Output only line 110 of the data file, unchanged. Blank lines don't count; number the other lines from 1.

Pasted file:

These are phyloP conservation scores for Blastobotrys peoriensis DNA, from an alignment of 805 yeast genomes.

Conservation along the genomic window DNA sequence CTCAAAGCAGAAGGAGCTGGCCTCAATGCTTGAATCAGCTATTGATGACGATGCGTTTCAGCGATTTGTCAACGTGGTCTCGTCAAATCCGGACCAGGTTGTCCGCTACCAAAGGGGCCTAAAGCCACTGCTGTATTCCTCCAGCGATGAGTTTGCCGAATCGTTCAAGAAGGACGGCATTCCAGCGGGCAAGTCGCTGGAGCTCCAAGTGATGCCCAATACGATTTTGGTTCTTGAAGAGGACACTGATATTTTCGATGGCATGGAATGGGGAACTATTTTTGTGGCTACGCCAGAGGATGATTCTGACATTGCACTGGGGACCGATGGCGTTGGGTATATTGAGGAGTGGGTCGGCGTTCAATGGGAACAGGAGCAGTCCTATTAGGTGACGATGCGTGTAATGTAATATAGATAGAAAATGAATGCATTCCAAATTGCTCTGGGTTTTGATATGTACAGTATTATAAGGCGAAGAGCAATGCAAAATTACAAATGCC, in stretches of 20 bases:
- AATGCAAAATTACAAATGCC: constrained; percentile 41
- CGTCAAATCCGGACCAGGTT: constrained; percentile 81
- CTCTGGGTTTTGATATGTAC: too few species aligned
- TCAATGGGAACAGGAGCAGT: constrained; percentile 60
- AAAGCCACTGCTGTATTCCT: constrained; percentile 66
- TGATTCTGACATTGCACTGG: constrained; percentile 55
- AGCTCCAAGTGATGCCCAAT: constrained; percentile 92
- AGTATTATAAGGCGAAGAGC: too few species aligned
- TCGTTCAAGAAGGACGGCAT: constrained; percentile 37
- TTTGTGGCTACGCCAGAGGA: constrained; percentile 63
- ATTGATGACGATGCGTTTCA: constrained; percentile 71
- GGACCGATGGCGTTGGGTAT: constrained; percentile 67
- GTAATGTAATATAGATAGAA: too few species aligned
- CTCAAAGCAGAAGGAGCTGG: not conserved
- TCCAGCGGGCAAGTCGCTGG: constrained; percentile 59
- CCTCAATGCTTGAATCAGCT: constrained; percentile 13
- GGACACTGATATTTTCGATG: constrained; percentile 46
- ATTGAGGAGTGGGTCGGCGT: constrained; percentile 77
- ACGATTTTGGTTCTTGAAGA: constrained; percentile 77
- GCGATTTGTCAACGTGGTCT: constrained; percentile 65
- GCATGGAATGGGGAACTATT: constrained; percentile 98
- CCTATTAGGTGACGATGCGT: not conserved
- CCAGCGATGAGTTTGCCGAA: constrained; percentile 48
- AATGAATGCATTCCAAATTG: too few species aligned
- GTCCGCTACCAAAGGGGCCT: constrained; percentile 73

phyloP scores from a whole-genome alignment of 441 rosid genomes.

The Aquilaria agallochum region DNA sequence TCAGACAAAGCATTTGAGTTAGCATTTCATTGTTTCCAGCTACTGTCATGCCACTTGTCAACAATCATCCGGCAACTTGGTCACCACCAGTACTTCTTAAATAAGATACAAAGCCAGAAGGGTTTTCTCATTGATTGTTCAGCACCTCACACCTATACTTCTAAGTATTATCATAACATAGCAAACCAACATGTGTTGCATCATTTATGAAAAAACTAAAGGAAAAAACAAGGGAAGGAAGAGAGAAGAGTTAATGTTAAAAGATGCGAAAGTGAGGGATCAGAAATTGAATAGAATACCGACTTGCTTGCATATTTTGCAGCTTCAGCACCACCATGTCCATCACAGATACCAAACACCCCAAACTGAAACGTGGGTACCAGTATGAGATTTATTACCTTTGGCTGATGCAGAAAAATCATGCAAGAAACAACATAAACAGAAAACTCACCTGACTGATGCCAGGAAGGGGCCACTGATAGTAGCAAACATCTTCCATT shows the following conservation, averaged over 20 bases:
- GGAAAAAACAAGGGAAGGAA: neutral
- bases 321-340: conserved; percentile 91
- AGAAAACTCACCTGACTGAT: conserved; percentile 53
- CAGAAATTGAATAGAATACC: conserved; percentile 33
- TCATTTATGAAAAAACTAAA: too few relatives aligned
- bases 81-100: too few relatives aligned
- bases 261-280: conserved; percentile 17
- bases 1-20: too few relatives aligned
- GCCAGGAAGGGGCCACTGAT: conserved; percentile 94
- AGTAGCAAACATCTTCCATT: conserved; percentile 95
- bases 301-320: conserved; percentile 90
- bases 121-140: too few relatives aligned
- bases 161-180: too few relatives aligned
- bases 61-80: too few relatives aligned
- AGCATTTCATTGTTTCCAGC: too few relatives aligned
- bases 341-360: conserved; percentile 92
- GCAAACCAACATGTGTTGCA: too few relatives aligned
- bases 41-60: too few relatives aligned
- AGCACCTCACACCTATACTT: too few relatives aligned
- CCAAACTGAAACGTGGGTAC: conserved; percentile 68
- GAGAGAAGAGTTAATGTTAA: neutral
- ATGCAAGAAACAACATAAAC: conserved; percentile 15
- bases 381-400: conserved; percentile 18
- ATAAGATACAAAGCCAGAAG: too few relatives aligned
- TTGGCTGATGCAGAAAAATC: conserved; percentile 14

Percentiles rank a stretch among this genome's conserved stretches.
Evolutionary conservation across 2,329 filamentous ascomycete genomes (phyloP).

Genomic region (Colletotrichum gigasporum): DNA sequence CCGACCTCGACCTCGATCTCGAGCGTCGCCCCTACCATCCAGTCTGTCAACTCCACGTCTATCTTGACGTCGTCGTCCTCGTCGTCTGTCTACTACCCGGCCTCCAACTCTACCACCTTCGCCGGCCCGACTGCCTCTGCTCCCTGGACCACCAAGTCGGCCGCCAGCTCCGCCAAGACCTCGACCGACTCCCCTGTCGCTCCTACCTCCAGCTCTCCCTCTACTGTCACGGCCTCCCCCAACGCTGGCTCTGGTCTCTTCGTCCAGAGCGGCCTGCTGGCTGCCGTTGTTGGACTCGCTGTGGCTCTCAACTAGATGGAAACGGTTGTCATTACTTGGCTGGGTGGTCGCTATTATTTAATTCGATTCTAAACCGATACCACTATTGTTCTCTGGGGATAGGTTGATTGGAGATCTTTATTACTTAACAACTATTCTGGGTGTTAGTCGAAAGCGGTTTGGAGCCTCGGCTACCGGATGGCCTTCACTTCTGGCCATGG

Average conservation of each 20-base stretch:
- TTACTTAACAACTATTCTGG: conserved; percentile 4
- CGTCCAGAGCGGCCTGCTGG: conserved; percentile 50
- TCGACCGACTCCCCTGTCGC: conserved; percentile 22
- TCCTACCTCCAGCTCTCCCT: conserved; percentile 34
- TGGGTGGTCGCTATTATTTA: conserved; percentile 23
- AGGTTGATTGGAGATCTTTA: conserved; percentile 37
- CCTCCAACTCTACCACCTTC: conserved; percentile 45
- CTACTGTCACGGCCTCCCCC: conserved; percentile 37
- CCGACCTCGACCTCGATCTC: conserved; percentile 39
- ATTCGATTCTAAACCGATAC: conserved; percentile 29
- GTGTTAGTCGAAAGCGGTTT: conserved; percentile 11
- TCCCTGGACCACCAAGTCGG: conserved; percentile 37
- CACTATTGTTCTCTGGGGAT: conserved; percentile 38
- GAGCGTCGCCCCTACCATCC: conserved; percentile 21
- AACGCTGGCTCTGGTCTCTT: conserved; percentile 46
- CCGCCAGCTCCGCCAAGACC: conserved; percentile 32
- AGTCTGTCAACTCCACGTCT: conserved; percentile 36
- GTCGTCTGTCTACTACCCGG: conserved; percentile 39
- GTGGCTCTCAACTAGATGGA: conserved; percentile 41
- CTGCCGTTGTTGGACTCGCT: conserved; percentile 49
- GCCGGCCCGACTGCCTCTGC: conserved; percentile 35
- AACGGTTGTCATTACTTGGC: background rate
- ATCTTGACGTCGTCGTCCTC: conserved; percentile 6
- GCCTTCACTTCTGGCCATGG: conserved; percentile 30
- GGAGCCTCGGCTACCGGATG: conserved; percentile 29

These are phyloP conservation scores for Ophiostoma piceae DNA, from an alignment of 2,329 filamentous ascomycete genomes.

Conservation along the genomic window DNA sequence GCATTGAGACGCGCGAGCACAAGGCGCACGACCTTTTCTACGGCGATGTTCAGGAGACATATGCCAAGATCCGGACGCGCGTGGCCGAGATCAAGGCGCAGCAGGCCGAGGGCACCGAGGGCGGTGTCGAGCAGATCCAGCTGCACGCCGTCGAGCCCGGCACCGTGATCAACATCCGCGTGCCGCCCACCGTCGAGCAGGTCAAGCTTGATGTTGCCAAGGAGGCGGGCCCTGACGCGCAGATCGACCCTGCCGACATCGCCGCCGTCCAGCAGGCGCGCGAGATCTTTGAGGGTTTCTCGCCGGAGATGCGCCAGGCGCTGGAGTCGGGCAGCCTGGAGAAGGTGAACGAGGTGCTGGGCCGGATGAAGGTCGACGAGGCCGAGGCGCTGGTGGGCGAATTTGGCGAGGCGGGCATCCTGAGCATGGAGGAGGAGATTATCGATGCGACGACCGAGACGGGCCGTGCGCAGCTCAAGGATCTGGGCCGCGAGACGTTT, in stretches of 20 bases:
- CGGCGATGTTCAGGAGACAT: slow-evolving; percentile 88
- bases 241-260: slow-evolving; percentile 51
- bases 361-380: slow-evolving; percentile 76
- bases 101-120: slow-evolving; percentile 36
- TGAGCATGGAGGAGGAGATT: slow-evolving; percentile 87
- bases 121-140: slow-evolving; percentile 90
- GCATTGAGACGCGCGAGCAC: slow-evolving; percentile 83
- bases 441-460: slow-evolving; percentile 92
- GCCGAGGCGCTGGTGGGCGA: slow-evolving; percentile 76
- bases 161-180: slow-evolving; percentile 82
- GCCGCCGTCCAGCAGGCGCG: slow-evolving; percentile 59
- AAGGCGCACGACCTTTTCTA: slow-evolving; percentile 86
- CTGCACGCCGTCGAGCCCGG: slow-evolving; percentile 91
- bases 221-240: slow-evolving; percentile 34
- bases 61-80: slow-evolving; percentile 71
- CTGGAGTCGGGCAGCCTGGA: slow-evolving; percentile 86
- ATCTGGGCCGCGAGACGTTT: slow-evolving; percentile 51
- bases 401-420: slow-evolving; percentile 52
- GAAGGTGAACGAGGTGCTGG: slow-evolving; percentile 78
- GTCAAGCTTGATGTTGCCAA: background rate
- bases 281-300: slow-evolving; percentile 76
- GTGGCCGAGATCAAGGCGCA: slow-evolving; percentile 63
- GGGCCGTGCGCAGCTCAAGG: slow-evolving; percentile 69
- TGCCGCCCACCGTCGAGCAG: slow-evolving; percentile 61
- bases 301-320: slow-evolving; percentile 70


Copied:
- bases 301-320: slow-evolving; percentile 70